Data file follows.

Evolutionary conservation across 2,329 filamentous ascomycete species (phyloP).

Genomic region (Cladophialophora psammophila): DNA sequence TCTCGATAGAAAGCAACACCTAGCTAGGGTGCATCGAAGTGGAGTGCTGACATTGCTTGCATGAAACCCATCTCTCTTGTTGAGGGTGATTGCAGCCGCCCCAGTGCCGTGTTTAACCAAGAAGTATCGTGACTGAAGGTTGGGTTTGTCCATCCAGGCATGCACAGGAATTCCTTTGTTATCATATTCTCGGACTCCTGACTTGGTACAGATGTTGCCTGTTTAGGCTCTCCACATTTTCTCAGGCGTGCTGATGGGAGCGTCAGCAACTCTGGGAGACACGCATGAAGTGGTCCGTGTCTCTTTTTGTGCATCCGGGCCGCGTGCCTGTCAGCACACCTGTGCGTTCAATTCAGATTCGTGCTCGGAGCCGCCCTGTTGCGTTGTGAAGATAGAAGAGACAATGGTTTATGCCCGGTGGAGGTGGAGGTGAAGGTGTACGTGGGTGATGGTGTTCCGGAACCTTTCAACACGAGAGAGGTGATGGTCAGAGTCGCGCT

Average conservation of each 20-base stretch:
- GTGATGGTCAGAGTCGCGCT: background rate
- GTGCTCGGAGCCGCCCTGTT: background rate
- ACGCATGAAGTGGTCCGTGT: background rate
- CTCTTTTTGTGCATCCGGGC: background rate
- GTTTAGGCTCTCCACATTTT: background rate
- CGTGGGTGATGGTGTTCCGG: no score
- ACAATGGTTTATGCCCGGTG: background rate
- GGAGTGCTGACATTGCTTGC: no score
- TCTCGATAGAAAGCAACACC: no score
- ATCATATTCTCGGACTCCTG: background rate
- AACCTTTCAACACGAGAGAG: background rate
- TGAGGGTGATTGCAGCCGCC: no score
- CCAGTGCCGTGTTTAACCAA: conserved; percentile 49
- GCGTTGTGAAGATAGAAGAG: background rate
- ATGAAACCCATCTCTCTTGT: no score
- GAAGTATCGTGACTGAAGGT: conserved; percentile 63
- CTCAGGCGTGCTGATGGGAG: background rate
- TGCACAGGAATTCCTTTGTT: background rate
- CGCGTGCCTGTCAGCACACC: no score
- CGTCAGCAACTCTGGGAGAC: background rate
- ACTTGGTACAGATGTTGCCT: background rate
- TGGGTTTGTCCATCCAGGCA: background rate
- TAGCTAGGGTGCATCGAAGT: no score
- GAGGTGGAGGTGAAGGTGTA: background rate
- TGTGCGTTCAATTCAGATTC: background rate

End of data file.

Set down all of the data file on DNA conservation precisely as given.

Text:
Evolutionary conservation across 2,329 filamentous ascomycete species (phyloP).

Genomic region (Cladophialophora psammophila): DNA sequence TCTCGATAGAAAGCAACACCTAGCTAGGGTGCATCGAAGTGGAGTGCTGACATTGCTTGCATGAAACCCATCTCTCTTGTTGAGGGTGATTGCAGCCGCCCCAGTGCCGTGTTTAACCAAGAAGTATCGTGACTGAAGGTTGGGTTTGTCCATCCAGGCATGCACAGGAATTCCTTTGTTATCATATTCTCGGACTCCTGACTTGGTACAGATGTTGCCTGTTTAGGCTCTCCACATTTTCTCAGGCGTGCTGATGGGAGCGTCAGCAACTCTGGGAGACACGCATGAAGTGGTCCGTGTCTCTTTTTGTGCATCCGGGCCGCGTGCCTGTCAGCACACCTGTGCGTTCAATTCAGATTCGTGCTCGGAGCCGCCCTGTTGCGTTGTGAAGATAGAAGAGACAATGGTTTATGCCCGGTGGAGGTGGAGGTGAAGGTGTACGTGGGTGATGGTGTTCCGGAACCTTTCAACACGAGAGAGGTGATGGTCAGAGTCGCGCT

Average conservation of each 20-base stretch:
- GTGATGGTCAGAGTCGCGCT: background rate
- GTGCTCGGAGCCGCCCTGTT: background rate
- ACGCATGAAGTGGTCCGTGT: background rate
- CTCTTTTTGTGCATCCGGGC: background rate
- GTTTAGGCTCTCCACATTTT: background rate
- CGTGGGTGATGGTGTTCCGG: no score
- ACAATGGTTTATGCCCGGTG: background rate
- GGAGTGCTGACATTGCTTGC: no score
- TCTCGATAGAAAGCAACACC: no score
- ATCATATTCTCGGACTCCTG: background rate
- AACCTTTCAACACGAGAGAG: background rate
- TGAGGGTGATTGCAGCCGCC: no score
- CCAGTGCCGTGTTTAACCAA: conserved; percentile 49
- GCGTTGTGAAGATAGAAGAG: background rate
- ATGAAACCCATCTCTCTTGT: no score
- GAAGTATCGTGACTGAAGGT: conserved; percentile 63
- CTCAGGCGTGCTGATGGGAG: background rate
- TGCACAGGAATTCCTTTGTT: background rate
- CGCGTGCCTGTCAGCACACC: no score
- CGTCAGCAACTCTGGGAGAC: background rate
- ACTTGGTACAGATGTTGCCT: background rate
- TGGGTTTGTCCATCCAGGCA: background rate
- TAGCTAGGGTGCATCGAAGT: no score
- GAGGTGGAGGTGAAGGTGTA: background rate
- TGTGCGTTCAATTCAGATTC: background rate